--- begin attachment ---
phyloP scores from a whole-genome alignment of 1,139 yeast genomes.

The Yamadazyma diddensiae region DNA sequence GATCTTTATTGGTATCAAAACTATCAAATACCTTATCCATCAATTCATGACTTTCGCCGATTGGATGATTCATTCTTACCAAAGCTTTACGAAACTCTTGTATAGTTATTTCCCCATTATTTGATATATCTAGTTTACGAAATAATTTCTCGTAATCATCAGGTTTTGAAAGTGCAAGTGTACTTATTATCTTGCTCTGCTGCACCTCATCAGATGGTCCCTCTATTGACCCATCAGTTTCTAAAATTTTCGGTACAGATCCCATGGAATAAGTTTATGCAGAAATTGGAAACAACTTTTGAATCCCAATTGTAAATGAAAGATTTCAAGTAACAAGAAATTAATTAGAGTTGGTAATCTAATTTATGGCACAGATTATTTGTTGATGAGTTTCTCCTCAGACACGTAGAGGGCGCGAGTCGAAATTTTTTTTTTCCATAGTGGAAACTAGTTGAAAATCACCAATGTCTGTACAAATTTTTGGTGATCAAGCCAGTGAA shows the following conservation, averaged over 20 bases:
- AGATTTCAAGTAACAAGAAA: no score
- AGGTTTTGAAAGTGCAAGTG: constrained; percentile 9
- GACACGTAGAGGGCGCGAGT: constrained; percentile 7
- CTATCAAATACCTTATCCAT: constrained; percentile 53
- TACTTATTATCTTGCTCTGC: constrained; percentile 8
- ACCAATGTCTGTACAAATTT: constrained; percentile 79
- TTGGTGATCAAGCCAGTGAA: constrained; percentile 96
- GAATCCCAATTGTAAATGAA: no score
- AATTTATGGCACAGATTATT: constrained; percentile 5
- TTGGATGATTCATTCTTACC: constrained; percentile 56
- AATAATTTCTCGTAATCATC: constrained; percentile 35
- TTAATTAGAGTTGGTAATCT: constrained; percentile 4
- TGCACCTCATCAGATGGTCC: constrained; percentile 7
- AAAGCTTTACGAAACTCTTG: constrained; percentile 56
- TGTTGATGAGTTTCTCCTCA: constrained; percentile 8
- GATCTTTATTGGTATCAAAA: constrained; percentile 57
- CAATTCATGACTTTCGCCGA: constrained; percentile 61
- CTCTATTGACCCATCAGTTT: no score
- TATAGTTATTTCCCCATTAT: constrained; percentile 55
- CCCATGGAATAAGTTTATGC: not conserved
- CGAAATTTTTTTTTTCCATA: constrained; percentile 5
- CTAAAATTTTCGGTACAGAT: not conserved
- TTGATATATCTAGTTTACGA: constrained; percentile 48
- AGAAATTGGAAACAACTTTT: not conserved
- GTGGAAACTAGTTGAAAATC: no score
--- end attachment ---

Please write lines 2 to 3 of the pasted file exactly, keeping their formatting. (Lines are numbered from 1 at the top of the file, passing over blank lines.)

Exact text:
The Yamadazyma diddensiae region DNA sequence GATCTTTATTGGTATCAAAACTATCAAATACCTTATCCATCAATTCATGACTTTCGCCGATTGGATGATTCATTCTTACCAAAGCTTTACGAAACTCTTGTATAGTTATTTCCCCATTATTTGATATATCTAGTTTACGAAATAATTTCTCGTAATCATCAGGTTTTGAAAGTGCAAGTGTACTTATTATCTTGCTCTGCTGCACCTCATCAGATGGTCCCTCTATTGACCCATCAGTTTCTAAAATTTTCGGTACAGATCCCATGGAATAAGTTTATGCAGAAATTGGAAACAACTTTTGAATCCCAATTGTAAATGAAAGATTTCAAGTAACAAGAAATTAATTAGAGTTGGTAATCTAATTTATGGCACAGATTATTTGTTGATGAGTTTCTCCTCAGACACGTAGAGGGCGCGAGTCGAAATTTTTTTTTTCCATAGTGGAAACTAGTTGAAAATCACCAATGTCTGTACAAATTTTTGGTGATCAAGCCAGTGAA shows the following conservation, averaged over 20 bases:
- AGATTTCAAGTAACAAGAAA: no score